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Ballet Talk for Dancers

triple pirouettes


Guest Megan Leigh

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Guest Megan Leigh

In my ballet class today we were working on triple pirouettes, and I didn’t feel like I had enough momentum to get around…and when I did, I felt like I was going to fall backwards. Any advice on what I could be doing wrong? :angry:

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I bet you flinched when it felt like you weren't going to make it, and that's what threw you backward. Remember, NO FEAR!

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My first suggestion is to ask your teacher also since your teacher is the one who can see you.

 

Many times pirouettes are thrown off with too much force from the upper body. Try to equalize the force from the lower body and the upper body. Remember to turn out the supporting leg and hip in opposition to the direction of the turn in the prepartion. At the same time, use your shoulders well. The supporting shoulder should be strongly back in the preparation while the working arm reaches foward in the prepartion. Where are you asked to keep your weight in the preparation? Deepen your demi plie feeling this opposition and also lower the shoulder blades downward to connect with the lower back. Strongly rise upward, pushing equally from both heels as the working leg takes a well lifted retire.

 

As for falling back...keep your body over your supporting leg on the rise to demi-pointe/pointe. Out of interest, how have you been asked to rise upward?

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Here is one trick that has worked for me. Falling backwards was ALWAYS my problem on multiple turns. One day when I wasn't even getting decent doubles on pointe, my friend held her hands up in front of her chest for me to spot, and BAM, triple. Out of nowhere. We realized that spotting her hands, at her chest level, was lowering my spot just enough that I was forced to come forwards on my leg instead of leaning back.

 

So yeah... for me at least, taking your spot just a little bit lower - and spotting something really concrete, and really seeing it as you go around - can help take care of the dreaded lean-back syndrome. :angry:

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Not 17-22, but still a student. Feel free to delete if necessary.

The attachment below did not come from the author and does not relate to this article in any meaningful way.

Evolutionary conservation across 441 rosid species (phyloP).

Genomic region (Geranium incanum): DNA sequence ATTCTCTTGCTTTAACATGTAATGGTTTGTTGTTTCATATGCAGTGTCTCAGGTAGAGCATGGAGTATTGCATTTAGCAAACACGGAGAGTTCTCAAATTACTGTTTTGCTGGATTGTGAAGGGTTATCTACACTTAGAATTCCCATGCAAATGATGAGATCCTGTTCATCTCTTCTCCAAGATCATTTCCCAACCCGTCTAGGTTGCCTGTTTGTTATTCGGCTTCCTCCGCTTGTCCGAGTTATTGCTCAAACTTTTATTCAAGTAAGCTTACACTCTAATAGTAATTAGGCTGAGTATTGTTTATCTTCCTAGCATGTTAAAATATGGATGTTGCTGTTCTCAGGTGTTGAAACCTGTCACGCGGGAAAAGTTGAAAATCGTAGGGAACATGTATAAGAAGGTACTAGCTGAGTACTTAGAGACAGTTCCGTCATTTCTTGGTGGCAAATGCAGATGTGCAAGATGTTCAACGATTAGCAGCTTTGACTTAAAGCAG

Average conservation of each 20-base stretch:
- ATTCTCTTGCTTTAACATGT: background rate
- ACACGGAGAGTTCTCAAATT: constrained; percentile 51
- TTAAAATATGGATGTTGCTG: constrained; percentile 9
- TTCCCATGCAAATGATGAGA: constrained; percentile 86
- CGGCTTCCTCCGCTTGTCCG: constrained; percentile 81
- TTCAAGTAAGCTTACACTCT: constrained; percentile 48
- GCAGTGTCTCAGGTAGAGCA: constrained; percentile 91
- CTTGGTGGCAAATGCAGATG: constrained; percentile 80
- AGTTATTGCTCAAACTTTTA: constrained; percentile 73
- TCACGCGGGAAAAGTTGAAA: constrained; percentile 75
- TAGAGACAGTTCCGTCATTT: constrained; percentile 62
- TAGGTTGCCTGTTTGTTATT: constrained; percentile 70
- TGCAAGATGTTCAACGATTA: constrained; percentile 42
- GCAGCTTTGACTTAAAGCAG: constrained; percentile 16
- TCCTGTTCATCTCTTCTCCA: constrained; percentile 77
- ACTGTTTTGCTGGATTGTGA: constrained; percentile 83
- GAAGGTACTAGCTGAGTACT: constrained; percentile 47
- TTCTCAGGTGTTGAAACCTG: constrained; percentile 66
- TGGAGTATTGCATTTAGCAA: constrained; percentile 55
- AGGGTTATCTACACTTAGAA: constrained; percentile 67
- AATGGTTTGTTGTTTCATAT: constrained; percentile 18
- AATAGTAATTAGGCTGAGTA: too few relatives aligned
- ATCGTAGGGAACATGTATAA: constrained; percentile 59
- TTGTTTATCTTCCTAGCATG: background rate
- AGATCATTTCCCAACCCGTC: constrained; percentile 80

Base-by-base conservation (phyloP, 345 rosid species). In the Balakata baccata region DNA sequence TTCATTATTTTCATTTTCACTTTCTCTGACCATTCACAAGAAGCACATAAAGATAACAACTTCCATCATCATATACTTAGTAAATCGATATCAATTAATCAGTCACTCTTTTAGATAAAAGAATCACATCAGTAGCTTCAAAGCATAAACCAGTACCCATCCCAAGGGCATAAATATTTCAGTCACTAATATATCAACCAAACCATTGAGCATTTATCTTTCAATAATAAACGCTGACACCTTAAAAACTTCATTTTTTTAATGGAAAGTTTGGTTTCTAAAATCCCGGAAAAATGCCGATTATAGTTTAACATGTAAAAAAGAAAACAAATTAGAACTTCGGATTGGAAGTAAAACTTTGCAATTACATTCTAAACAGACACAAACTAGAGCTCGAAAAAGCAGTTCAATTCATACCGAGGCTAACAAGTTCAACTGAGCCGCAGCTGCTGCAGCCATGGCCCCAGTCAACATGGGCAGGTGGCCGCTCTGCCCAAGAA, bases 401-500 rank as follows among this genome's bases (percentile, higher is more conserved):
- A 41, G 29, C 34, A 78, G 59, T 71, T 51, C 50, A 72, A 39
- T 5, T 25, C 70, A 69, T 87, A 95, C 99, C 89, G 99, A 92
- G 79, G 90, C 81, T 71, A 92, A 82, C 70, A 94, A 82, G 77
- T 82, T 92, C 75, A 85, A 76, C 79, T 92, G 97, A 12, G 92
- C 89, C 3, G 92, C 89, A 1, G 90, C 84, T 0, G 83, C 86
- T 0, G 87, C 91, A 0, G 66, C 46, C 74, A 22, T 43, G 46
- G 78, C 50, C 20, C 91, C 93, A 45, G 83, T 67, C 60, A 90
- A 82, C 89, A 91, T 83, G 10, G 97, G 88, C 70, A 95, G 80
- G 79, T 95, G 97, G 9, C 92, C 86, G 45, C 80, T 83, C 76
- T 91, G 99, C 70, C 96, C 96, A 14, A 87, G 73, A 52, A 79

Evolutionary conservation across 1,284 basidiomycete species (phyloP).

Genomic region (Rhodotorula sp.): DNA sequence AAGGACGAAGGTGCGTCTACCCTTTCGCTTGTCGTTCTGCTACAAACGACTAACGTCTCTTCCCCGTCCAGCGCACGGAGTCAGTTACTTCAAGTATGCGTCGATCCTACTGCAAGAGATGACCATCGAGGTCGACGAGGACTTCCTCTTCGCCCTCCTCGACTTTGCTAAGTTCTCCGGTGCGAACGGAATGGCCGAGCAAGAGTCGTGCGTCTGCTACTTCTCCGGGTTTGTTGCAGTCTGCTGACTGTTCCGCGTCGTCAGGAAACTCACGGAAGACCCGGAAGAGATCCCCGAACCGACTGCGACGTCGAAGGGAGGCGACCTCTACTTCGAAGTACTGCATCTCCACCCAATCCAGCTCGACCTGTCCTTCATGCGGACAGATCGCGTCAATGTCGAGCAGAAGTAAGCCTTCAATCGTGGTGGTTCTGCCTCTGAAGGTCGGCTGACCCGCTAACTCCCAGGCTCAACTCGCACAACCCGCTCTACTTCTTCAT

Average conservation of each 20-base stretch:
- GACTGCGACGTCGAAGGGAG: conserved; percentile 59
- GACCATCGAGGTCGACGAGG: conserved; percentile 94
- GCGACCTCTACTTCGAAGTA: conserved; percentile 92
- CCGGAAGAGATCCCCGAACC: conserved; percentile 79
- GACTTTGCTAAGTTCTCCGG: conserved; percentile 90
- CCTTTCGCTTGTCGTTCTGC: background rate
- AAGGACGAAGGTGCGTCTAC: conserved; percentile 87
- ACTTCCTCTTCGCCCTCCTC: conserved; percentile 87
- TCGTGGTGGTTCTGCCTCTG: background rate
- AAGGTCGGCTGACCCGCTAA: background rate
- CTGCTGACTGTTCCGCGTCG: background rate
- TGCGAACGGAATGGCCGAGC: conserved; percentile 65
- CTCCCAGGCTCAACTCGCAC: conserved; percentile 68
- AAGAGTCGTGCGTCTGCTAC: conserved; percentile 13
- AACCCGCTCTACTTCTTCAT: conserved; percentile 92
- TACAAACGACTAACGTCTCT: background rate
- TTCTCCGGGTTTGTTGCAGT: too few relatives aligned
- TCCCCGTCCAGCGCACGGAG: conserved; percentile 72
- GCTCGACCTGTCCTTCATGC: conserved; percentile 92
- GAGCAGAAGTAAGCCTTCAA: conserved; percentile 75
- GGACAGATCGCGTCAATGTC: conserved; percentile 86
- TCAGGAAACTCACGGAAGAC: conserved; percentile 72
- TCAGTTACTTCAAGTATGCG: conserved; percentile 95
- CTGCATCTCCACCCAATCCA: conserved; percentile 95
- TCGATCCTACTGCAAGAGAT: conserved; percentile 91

I'm not going to try and give any true technical advice on fixing your problem because I still have problems with multiple turns. The only thing I thought I'd mention was a tip (for a lack of a better word) my teacher gave me several years ago for just anything in ballet in general. Imagine the bit of leotard just under your chest and that bit which falls in line with your hips are snapped together. By thinking of that, I usually get much better results as it gives me an idea of how to keep my ribs in to prevent falling backwards. Now, if I could just remember to do that before every turn.

 

It seems to help with balances too, but I'm guessing that's because one wouldn't be sticking out their ribs and therefore throwing their weight backwards or out of alignment.

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... and BAM, triple. Out of nowhere. We realized that spotting her hands, at her chest level, was lowering my spot just enough that I was forced to come forwards on my leg instead of leaning back.

Actually this suggestion is one of those that helps to make the dancer feel more secure and does indeed work. Unfortunately it is not one that give the audience the artistic expression of the movement pirouette. Pirouettes/ turning movements are to spot in distance slightly above eye level. This helps the audience to be involved in the movement, not make the movement an exercise like sit ups. Ballet dancers are always also challenged by the demands of artistic expression, not just mechanics.

"Out of interest, how have you been asked to rise upward?"

Megan Leigh, the question has to do with the shifting of weight upward. When you rise, do you rise to your toes (the ball of the foot or pointe) or do you spring under, upward and slightly forward so that your toes come under your heel, ankle, knee, thigh, and hip? There are different ways to approach the rise. Check with your teacher to see which one is preferable in the technique that is taught in your school. This very specific mechanic can effect the outcome of the turn.

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